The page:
It's always a possibility, especially in foreign markets where the Model S is very expensive. Here in Canada we have to pay an extra 6.1% NAFTA duty on the Model S (built into the price) on account of the current battery cells being made in Japan. The "foreign" content of that car (cells) makes for less than 50% made in the US so we have to pay an import duty on it.

We're hoping we don't have to pay that, especially on the Model 3, given the cells are made in the US now which could contribute to a better price than most would expect but I haven't been able to get confirmation on this from multiple emails and tweets to Tesla.
What happens if Trump kills NAFTA?
 

DaveIrina

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#14
Has anyone heard how well the 2170 batteries perform (how many charge/discharge cycles will they handle, at what point in their are they expected to fail and require replacement, how much would replacement cost, etc.)?

thanks
 

Ron Miller

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#17
There are occasional rumors of improvements that might make me lean toward delaying the purchase of a piece of technology. This isn't one of them. There's ample evidence that degradation will not be a concern for perhaps a decade. That leaves the possibility of eking out a little more range with a battery pack of the same weight with 2170s, but how often is an extra 10 or 20 miles going to allow you to pass a Supercharger that you'd otherwise have to stop at on a road trip? How often would that difference mean not having to get a charge before returning home at the end of the day? Almost never. I'll have no buyer's remorse if they put 2170s into Model S battery packs 6 months after my delivery. I think I'd go so far as to say I won't even care.
 

dudeman

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#18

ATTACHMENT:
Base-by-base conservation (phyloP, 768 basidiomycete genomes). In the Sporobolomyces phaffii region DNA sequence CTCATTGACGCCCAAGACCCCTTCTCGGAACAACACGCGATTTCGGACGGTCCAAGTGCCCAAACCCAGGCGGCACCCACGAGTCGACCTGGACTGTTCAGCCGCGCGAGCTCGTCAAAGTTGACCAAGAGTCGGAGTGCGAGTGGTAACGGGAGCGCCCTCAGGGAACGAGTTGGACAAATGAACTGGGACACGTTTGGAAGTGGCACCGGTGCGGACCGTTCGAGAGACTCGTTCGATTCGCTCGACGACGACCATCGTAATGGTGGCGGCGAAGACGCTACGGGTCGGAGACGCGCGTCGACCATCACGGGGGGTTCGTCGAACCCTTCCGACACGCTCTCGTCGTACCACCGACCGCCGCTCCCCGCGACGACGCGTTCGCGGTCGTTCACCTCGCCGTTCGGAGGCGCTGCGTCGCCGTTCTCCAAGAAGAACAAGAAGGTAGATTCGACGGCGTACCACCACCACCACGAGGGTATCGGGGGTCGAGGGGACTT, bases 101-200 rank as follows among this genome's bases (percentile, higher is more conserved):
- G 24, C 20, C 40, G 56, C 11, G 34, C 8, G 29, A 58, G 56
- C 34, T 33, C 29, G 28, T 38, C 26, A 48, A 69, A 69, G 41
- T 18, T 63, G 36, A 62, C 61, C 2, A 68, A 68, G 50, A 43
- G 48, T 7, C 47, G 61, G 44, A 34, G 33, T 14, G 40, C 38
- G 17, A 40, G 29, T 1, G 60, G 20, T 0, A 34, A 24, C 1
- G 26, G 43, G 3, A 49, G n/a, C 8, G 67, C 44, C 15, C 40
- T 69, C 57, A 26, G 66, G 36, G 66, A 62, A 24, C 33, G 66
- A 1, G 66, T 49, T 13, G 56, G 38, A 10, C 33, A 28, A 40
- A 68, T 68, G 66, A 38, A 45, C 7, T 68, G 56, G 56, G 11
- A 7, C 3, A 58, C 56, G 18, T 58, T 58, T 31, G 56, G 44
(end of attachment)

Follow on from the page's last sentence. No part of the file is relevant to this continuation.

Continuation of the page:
There are occasional rumors of improvements that might make me lean toward delaying the purchase of a piece of technology. This isn't one of them. There's ample evidence that degradation will not be a concern for perhaps a decade. That leaves the possibility of eking out a little more range with a battery pack of the same weight with 2170s, but how often is an extra 10 or 20 miles going to allow you to pass a Supercharger that you'd otherwise have to stop at on a road trip? How often would that difference mean not having to get a charge before returning home at the end of the day? Almost never. I'll have no buyer's remorse if they put 2170s into Model S battery packs 6 months after my delivery. I think I'd go so far as to say I won't even care.
Agree Ron. I think Elon and Tesla has been trying to differentiate and clearly communicate that Tesla S/X is better product that M3. For them to say that S would use the same cell as M3 right now further pushes some folks to may be wait and get M3. Some people may confuse using same cell means they are not getting better car with S. (Hard to believe but it happens)

I know with M3, tesla has felt that they haven't communicated differences between S and M3 well enough. They just want to continue to anti sell M3 for next two quarters at least and keep differences clear.

I am glad that they are not confusing people by using 2170 right now in S.
 

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#19
Given the recent talk about upgrading the S and the X, especially with respect to the batteries, I reviewed old material. There was an article in InsideEVs by Eric Loveday (date not available) that says that the transition to 21700 would take place at the end of 2017. There was an article in Electrek by Fred Lambert on March 22 that says that the contract with Panasonic to supply 18650 batteries ends at the end of 2017. It would not surprise me for Tesla to switch over the batteries in the S and the X to the 21700 format early in 2018. It doesn’t make sense that the Model 3, the Semi and the Roadster are all using 21700 batteries while the “premium” cars run on 18650 batteries. I have all of my fingers and toes crossed (I guess that could be the arthritis helping) that it will happen before I order my S/X in April.